Nokia and the Kenyan government team up to fund mobile startups

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Finnish mobile phone-maker Nokia has partnered with the government of Kenya through the Kenya ICT Board to work towards ensuring tech startups specialising in agricultural, health and educational apps benefit from technical and financial support.

During the two-year partnership, Nokia will fund the startups as well as provide technical expertise, while the Kenya ICT board will be in charge of the coordination of the activities.

Speaking during the signing of the partnership, Jussi Hinkkanen, Nokia Vice President for corporate relations in charge of Middle East and Africa, said: “Our objective is to support local talent in developing their skills, and to open up a channel for their innovations to reach both regional and global markets.”

Kenya’s information permanent secretary Bitange Ndemo reiterated the need to create more applications to solve Kenya’s challenges in different sectors.

“Building an effective information society is a joint effort between government, private sector and civil society,” Ndemo said.

The partnership will ensure mobile-based platforms are developed to increase productivity and earnings for farmers, simplify businesses and help in teaching and instruction.

Through the partnership, Kenya’s government and Nokia hope to connect 100 schools to smart education systems to help teach maths and science, develop SMS-based solutions to spur agribusiness and create health information apps, Business Daily Africa reported.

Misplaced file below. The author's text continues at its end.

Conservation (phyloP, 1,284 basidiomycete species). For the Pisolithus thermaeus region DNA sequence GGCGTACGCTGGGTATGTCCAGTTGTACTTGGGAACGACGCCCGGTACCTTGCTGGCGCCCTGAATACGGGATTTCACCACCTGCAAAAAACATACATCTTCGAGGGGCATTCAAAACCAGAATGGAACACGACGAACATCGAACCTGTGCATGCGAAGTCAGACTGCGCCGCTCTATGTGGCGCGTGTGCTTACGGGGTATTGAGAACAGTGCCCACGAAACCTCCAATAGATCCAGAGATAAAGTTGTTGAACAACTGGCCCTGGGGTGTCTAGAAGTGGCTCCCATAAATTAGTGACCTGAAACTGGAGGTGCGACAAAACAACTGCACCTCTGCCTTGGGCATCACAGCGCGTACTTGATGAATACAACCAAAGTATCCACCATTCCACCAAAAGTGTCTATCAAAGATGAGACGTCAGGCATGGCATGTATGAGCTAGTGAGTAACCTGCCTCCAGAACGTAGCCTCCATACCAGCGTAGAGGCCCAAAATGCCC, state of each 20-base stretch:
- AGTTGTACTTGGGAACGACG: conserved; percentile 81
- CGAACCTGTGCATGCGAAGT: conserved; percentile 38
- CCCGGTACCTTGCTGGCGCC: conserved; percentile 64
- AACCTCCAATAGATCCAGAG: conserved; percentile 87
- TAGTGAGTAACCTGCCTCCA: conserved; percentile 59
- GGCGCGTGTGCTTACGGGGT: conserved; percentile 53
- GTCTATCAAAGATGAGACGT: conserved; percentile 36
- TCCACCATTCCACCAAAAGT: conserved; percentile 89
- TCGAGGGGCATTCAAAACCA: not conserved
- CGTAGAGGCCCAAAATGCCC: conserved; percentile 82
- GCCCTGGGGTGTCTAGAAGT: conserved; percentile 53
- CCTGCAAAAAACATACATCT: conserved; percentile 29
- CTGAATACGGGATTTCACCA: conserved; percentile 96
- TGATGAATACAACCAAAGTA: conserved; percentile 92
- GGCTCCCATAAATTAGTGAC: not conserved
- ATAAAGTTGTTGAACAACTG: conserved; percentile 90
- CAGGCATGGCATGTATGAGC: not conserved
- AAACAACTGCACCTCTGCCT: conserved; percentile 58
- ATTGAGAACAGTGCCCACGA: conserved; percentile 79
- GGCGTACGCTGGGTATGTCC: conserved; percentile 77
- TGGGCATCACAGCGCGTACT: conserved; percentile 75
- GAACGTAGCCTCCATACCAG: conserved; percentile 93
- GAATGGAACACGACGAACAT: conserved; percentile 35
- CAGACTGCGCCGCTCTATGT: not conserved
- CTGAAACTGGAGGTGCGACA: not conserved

Tech innovation hubs and universities will also be involved to help in building the technical and business skills of Kenyan mobile start-ups and train 200 students annually.

Since the technology boom begun in Africa, the education and health sectors have not seen much developments in terms of applications and innovations to help drive its operations.

Experts believe that the health sector provides a huge market for exploitation on the continent, considering that 70 percent of Africans live in rural areas where access to medical services is a big problem.

This article by Elly Okutoyi originally appeared on HumanIPO and was published with permission.



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